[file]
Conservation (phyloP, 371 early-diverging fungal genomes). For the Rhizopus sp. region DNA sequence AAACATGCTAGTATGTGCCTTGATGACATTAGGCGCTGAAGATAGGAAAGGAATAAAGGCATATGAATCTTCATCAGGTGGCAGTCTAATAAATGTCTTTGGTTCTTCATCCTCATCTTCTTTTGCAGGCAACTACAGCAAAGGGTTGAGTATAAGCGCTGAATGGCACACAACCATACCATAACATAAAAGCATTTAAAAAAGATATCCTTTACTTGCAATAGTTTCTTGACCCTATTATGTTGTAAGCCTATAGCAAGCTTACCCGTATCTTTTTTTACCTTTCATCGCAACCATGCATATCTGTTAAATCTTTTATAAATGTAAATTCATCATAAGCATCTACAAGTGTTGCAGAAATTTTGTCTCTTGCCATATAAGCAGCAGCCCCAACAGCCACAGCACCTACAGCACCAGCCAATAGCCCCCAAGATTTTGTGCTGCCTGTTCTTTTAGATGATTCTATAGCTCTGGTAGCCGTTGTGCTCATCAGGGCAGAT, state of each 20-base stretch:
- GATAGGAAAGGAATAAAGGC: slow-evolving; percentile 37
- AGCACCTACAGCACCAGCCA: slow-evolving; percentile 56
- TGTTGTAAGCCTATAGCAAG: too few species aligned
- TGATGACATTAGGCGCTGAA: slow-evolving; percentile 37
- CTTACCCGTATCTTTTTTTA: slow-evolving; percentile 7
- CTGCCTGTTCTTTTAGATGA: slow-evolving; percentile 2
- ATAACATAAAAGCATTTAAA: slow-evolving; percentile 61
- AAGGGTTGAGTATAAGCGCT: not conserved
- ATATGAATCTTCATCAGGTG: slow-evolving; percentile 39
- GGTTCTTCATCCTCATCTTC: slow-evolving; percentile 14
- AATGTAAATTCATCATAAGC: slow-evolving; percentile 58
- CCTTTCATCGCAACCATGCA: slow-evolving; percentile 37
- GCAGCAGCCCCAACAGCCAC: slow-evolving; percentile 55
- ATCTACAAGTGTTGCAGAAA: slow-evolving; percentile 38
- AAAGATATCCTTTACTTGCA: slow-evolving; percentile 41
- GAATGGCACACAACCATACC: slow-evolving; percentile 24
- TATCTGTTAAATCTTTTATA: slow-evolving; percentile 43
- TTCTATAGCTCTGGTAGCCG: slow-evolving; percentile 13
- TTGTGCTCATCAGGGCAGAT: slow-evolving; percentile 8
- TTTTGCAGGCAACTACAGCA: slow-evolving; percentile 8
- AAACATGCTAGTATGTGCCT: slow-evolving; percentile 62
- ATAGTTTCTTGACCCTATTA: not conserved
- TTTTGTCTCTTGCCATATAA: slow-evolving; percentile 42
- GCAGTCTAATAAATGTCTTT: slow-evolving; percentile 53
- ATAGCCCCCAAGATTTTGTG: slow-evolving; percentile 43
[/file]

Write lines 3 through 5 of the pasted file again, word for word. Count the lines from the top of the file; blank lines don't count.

- AGCACCTACAGCACCAGCCA: slow-evolving; percentile 56
- TGTTGTAAGCCTATAGCAAG: too few species aligned
- TGATGACATTAGGCGCTGAA: slow-evolving; percentile 37